Animals exhibit a remarkable ability to learn and remember new behaviors, skills, and associations throughout their lifetime. These capabilities are made possible thanks to a variety of changes in the brain throughout adulthood, regrouped under the term "plasticity". Some cells in the brain —neurons— and specifically changes in the connections between neurons, the synapses, were shown to be crucial for the formation, selection, and consolidation of memories from past experiences. These ongoing changes of synapses across time are called synaptic plasticity. Understanding how a myriad of biochemical processes operating at individual synapses can somehow work in concert to give rise to meaningful changes in behavior is a fascinating problem and an active area of research. However, the experimental search for the precise plasticity mechanisms at play in the brain is daunting, as it is difficult to control and observe synapses during learning. Theoretical approaches have thus been the default method to probe the plasticity-behavior connection. Such studies attempt to extract unifying principles across synapses and model all observed synaptic changes using plasticity rules: equations that govern the evolution of synaptic strengths across time in neuronal network models. These rules can use many relevant quantities to determine the magnitude of synaptic changes, such as the precise timings of pre- and postsynaptic action potentials, the recent neuronal activity levels, the state of neighboring synapses, etc. However, analytical studies rely heavily on human intuition and are forced to make simplifying assumptions about plasticity rules. In this thesis, we aim to assist and augment human intuition in this search for plasticity rules. We explore whether a numerical approach could automatically discover the plasticity rules that elicit desired behaviors in large networks of interconnected neurons. This approach is dubbed meta-learning synaptic plasticity: learning plasticity rules which themselves will make neuronal networks learn how to solve a desired task. We first write all the potential plasticity mechanisms to consider using a single expression with adjustable parameters. We then optimize these plasticity parameters using evolutionary strategies or Bayesian inference on tasks known to involve synaptic plasticity, such as familiarity detection and network stabilization. We show that these automated approaches are powerful tools, able to complement established analytical methods. By comprehensively screening plasticity rules at all synapse types in realistic, spiking neuronal network models, we discover entire sets of degenerate plausible plasticity rules that reliably elicit memory-related behaviors. Our approaches allow for more robust experimental predictions, by abstracting out the idiosyncrasies of individual plasticity rules, and provide fresh insights on synaptic plasticity in spiking network models.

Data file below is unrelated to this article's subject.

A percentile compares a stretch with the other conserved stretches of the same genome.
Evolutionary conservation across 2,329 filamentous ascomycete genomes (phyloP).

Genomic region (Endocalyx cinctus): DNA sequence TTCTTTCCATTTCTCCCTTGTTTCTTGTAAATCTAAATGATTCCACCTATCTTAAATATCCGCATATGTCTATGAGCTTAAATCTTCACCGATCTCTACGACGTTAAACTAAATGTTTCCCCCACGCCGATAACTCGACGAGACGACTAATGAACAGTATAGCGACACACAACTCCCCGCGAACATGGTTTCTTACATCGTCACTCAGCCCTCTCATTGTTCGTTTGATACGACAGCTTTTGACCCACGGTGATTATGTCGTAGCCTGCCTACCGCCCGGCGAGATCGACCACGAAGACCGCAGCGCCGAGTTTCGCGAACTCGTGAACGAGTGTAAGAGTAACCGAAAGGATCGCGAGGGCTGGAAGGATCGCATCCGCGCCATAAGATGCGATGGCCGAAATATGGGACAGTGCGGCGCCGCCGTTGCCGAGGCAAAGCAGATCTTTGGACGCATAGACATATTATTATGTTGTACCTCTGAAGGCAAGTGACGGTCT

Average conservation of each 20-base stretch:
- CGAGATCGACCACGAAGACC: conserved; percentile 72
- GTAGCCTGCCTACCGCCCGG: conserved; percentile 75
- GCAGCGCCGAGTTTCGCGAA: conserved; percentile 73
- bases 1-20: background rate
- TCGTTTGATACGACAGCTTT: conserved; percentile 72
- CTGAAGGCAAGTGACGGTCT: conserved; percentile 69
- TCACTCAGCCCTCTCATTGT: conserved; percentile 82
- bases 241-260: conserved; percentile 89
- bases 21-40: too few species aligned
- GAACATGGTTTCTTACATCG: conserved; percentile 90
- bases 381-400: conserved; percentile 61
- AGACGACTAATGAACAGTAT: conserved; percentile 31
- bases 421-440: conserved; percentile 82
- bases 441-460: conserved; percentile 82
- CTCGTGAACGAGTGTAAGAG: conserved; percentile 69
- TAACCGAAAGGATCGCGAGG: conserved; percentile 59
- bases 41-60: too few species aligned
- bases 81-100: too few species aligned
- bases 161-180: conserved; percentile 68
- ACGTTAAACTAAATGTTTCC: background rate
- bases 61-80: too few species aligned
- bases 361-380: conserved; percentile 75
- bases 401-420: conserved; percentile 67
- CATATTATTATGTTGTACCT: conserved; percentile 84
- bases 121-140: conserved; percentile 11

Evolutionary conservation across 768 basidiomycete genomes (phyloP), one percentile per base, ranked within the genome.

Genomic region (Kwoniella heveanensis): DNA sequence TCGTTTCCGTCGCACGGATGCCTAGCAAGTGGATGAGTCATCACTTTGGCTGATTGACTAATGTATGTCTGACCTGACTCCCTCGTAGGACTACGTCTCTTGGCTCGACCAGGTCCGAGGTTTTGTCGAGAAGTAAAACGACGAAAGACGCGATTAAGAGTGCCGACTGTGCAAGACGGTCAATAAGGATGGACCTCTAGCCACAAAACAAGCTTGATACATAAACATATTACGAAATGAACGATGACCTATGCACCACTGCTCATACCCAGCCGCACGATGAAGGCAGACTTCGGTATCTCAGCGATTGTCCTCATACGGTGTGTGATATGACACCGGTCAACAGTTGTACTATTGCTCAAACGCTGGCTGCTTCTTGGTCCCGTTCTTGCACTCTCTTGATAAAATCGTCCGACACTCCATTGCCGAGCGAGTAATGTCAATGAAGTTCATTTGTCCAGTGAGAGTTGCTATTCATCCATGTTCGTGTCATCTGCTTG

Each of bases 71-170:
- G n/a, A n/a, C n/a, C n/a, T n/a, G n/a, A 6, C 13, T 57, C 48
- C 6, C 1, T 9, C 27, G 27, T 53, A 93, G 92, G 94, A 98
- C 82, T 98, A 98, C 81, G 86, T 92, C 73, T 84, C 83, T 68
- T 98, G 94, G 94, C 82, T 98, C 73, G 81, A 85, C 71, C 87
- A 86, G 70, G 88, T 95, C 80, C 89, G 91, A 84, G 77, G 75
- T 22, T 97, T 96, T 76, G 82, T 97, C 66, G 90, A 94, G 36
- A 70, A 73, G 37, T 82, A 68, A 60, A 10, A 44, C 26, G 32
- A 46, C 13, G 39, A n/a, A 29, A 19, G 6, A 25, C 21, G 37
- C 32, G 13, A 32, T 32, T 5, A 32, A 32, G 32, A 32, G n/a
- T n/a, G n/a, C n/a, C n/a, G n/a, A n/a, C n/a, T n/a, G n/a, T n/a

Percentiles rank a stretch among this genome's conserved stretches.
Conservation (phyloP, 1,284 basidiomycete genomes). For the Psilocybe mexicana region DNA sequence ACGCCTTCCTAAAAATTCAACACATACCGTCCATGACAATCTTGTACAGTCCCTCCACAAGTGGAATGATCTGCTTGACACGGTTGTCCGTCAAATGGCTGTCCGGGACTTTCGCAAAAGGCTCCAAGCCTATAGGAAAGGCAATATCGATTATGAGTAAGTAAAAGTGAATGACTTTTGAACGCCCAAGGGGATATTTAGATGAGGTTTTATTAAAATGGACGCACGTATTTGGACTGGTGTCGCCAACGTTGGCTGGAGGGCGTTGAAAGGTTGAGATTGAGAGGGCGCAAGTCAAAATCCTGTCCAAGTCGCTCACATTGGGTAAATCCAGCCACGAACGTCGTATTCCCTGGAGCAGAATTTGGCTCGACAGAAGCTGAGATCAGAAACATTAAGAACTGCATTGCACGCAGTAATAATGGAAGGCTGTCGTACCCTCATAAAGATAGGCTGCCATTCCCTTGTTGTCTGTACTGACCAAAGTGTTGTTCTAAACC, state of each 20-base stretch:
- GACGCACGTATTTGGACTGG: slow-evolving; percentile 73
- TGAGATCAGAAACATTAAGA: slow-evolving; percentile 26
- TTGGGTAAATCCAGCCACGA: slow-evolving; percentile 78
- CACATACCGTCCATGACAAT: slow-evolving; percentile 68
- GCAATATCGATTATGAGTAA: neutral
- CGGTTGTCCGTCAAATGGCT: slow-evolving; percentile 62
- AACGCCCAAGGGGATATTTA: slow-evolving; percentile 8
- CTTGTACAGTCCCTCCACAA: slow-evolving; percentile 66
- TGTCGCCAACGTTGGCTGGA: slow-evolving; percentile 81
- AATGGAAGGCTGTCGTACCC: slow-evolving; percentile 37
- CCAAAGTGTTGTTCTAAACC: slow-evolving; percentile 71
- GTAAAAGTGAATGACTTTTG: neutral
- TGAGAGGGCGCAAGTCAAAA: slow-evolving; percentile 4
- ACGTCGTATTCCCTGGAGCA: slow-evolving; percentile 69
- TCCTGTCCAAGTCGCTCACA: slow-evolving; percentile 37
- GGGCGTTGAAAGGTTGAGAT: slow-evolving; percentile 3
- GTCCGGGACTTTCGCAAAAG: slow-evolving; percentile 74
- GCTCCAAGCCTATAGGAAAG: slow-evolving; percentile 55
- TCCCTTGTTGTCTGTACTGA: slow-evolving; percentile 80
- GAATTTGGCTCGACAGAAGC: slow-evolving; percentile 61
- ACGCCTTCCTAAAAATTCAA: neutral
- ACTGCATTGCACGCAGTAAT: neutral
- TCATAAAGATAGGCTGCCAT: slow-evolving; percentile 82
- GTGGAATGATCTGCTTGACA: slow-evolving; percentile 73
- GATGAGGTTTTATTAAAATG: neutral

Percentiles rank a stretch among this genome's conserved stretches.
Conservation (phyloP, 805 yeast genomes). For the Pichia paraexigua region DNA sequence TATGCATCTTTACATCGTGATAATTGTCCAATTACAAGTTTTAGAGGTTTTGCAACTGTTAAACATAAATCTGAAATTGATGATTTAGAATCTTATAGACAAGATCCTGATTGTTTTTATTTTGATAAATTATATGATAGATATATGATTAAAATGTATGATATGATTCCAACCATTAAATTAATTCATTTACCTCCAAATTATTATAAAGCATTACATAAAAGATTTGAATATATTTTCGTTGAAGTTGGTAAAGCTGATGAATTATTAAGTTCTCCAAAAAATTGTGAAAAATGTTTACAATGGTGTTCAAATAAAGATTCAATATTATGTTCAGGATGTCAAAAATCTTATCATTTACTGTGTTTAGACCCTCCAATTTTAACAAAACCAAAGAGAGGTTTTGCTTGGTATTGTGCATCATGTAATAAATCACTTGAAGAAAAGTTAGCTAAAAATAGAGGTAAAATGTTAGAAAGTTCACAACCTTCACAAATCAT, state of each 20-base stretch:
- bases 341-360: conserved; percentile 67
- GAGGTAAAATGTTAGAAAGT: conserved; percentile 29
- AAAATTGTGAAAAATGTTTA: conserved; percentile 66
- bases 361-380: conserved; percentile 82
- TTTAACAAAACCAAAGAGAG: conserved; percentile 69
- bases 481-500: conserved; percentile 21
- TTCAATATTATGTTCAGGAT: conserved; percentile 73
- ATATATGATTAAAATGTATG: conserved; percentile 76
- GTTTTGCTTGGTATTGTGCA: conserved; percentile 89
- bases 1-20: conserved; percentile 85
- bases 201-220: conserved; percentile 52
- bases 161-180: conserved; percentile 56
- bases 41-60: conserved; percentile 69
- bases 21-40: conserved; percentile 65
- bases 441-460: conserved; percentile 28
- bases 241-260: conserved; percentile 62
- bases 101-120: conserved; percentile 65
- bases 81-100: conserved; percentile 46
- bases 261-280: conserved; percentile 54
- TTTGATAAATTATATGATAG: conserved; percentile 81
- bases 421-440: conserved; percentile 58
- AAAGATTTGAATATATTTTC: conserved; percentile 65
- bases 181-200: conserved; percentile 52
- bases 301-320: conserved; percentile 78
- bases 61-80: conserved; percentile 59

Confavreux BJ. Synapseek: Meta-learning synaptic plasticity rules. 2023. doi:10.15479/at:ista:14422
Confavreux, B. J. (2023). Synapseek: Meta-learning synaptic plasticity rules. Institute of Science and Technology Austria. https://doi.org/10.15479/at:ista:14422
Confavreux, Basile J. “Synapseek: Meta-Learning Synaptic Plasticity Rules.” Institute of Science and Technology Austria, 2023. https://doi.org/10.15479/at:ista:14422.
B. J. Confavreux, “Synapseek: Meta-learning synaptic plasticity rules,” Institute of Science and Technology Austria, 2023.
Confavreux BJ. 2023. Synapseek: Meta-learning synaptic plasticity rules. Institute of Science and Technology Austria.
Confavreux, Basile J. Synapseek: Meta-Learning Synaptic Plasticity Rules. Institute of Science and Technology Austria, 2023, doi:10.15479/at:ista:14422.
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